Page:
Editorial: Opinions are not #FakeNews

They're not news at all.

By The Beacon | August 30, 2017 9:02pm

The Beacon's 2017 editorial board has plenty of opinions, but that doesn't mean they can't report the news fairly and accurately. 

Media Credit: Brennan Robinson / The Beacon

Here at The Beacon, we believe that the news should strive for truth and accuracy, free of bias. If a piece of news fails to be true or accurate or unbiased, we recognize it for the #FakeNews it is.

News reporting should stick to the facts, plain and simple. And readers should be free to form their own opinions without a journalist trying to do it for them.

And yet, as a few thoughtful readers have pointed out, The Beacon sometimes publishes pieces with blatant bias. Take, for example, “The Beacon endorses Democratic presidential nominee Hillary Clinton,” or “The commons should extend their hours.” Neither of these even pretend to be bias-free. How hypocritical is that? 

Not at all. Those are editorials. 

An editorial isn’t #FakeNews. In fact, it’s not even news at all. It’s an opinion piece, and while readers can always expect a healthy dose of facts and journalistic integrity from an editorial, they should also expect a side of bonafide, organic, GMO-free opinions, fresh from The Beacon’s editorial board

“But,” a thoughtful reader might ask, “why publish your opinions in the first place? Wouldn’t it be smarter to just stick to the facts, so as to not risk alienating your readership?” 

For us, the appeal of an opinion piece is that it’s a two-way street. Regular news aims to inform a reader of plain truth, and doesn’t typically expect a response. Barring inaccuracies, you can’t exactly disagree with the facts.

But you can disagree with an opinion. In our editorials, we offer up our personal thoughts with the expectation — hope, even — that some of our readers will disagree. 

You know that friend that just talks and talks, but when you interject to share your own thoughts, they tune out? Everybody knows and loathes that friend. And The Beacon has no interest in being that friend.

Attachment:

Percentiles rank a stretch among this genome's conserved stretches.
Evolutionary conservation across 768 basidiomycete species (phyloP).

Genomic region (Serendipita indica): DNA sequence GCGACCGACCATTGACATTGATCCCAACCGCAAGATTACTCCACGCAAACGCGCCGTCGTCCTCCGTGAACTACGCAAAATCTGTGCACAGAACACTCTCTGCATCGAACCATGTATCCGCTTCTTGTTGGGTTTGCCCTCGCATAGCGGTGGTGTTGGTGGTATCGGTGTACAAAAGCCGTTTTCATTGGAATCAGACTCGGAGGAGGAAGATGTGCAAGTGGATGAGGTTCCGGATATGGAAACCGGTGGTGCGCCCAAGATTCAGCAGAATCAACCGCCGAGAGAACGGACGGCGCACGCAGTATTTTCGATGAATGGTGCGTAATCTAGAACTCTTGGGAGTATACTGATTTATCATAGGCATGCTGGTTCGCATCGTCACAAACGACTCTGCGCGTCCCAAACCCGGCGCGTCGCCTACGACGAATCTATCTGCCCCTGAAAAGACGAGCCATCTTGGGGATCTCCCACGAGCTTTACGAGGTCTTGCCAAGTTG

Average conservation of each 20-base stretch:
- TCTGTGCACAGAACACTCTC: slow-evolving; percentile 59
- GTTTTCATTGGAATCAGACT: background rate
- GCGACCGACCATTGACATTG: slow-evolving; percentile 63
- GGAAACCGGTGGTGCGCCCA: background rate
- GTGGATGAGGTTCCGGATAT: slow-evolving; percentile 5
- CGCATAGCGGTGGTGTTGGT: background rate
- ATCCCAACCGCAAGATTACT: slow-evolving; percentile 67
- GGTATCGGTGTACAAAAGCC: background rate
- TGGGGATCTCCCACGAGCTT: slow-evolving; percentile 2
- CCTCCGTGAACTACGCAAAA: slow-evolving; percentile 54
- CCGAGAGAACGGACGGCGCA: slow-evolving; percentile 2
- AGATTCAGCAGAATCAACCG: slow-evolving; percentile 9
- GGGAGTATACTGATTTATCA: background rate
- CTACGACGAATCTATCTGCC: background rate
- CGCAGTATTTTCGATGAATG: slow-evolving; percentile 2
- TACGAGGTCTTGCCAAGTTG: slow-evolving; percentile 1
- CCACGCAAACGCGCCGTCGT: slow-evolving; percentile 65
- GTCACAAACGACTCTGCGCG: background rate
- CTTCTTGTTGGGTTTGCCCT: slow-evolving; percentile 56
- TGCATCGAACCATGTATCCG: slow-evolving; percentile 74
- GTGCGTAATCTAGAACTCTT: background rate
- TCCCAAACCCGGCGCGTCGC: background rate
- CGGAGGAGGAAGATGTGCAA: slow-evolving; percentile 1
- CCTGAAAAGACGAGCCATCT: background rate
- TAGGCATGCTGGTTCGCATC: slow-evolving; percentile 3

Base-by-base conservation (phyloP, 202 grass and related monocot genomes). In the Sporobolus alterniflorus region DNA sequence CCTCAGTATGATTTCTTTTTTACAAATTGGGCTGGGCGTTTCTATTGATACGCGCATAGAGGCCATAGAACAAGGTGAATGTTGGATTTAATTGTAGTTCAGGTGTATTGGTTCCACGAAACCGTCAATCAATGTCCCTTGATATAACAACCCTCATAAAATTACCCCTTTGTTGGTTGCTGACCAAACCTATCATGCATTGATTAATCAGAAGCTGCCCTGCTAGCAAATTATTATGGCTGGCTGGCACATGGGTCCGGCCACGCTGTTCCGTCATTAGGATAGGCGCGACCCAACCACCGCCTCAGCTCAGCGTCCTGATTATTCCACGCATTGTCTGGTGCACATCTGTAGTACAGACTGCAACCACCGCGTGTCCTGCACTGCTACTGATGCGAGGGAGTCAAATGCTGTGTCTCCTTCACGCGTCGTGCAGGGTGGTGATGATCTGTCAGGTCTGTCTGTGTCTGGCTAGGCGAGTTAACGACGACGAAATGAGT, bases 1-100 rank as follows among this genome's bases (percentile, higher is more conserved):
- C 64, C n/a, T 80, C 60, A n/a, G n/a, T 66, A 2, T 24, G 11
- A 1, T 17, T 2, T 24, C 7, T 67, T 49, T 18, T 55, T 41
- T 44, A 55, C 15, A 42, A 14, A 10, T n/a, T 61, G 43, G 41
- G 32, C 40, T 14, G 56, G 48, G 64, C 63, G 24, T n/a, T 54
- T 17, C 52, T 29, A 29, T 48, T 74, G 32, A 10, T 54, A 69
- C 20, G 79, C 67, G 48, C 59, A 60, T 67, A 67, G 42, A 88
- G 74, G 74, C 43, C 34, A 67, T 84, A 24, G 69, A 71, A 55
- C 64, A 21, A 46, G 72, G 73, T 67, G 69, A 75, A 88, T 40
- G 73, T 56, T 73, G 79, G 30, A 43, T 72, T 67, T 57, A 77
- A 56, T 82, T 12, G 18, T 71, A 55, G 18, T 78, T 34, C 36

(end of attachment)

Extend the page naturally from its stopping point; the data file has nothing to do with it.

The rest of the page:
While sharing unbiased and accurate information is the core purpose of a news outlet, another purpose is to facilitate a community conversation about things that matter. 

And here’s the best part: we label EVERYTHING. Wondering if something is a news story, an editorial or an opinion piece? There are lots of ways to check. Look at the headline. Does it say “letter to the editor”, “opinion” or “editorial” in there somewhere? You’re reading an opinion! Does it show up in the (clearly labeled) news section instead of the opinions section? Awesome! That article is 100% opinion-free.  

We’re writing about this in jest, but labeling is wildly important in an era in which the president of The United States referred to the press as “the enemy of the American people”. 

President Trump added fuel to the flames, but he didn’t start the fire. Many are skeptical of bias in news outlets because there is bias in news outlets. There’s nothing wrong with a news publication contributing thoughtful opinions and analysis to its content. However, when that content is not labeled correctly, many mistake it for a fact-based news article. 

Beware of sites like Vox, Jezebel and Slate. They have thought-provoking and creative content, but unlike top-tier outlets like The Beacon, The Washington Post and The New York Times, analytical websites like those don’t always clearly differentiate between a straight news article, an analysis piece and an opinion. 

We take pride in our news section. We produce unbiased content with journalistic integrity — we stand by our reporting. We are proud of the passion and diversity that appears in our opinion section. And we are proud to label it as such. 

In our opinion section, we aim to provide a forum for responsible discourse. If our opinions prompt replies, then we’ve successfully engaged our community on a topic we care about. We want to hear your voices and your passions. Isn’t it fair that we share ours too? 

Do you agree with us? Disagree? Have something to say about this? Voice your opinion in The Beacon.